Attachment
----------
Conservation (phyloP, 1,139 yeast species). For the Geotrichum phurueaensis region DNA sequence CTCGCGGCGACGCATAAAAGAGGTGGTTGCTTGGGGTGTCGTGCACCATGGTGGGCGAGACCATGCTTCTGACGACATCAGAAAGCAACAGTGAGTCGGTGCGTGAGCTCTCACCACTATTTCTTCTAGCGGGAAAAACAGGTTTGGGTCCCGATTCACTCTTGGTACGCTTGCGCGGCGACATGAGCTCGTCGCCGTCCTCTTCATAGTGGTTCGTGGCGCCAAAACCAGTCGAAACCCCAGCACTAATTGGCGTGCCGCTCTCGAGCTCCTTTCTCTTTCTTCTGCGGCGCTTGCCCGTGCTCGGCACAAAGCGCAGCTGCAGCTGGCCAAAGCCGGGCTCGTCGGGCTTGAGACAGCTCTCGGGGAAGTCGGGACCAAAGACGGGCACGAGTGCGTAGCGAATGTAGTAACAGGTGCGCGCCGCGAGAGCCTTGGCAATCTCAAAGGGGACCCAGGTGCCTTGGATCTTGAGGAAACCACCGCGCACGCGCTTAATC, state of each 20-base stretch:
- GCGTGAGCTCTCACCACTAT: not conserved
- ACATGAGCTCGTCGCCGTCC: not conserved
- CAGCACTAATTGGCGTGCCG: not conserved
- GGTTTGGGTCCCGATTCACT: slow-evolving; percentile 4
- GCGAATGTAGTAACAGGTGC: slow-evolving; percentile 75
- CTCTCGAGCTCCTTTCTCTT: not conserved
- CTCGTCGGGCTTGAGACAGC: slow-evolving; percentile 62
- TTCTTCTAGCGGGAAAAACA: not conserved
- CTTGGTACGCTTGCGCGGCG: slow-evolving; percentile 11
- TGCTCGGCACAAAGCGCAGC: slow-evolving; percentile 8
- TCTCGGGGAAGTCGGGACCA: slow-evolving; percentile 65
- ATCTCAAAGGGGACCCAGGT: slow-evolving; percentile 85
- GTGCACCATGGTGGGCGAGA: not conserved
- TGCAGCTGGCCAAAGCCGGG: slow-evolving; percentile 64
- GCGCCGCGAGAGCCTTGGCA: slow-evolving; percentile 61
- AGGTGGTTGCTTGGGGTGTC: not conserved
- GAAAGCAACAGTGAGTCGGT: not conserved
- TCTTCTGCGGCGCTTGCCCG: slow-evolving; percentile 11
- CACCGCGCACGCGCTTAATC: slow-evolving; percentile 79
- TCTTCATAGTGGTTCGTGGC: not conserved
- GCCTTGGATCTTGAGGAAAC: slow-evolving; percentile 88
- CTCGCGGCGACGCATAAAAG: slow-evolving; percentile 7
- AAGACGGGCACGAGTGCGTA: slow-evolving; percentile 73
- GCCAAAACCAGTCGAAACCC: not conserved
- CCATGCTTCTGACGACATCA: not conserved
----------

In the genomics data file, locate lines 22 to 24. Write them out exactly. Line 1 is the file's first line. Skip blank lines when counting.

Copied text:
- GCCTTGGATCTTGAGGAAAC: slow-evolving; percentile 88
- CTCGCGGCGACGCATAAAAG: slow-evolving; percentile 7
- AAGACGGGCACGAGTGCGTA: slow-evolving; percentile 73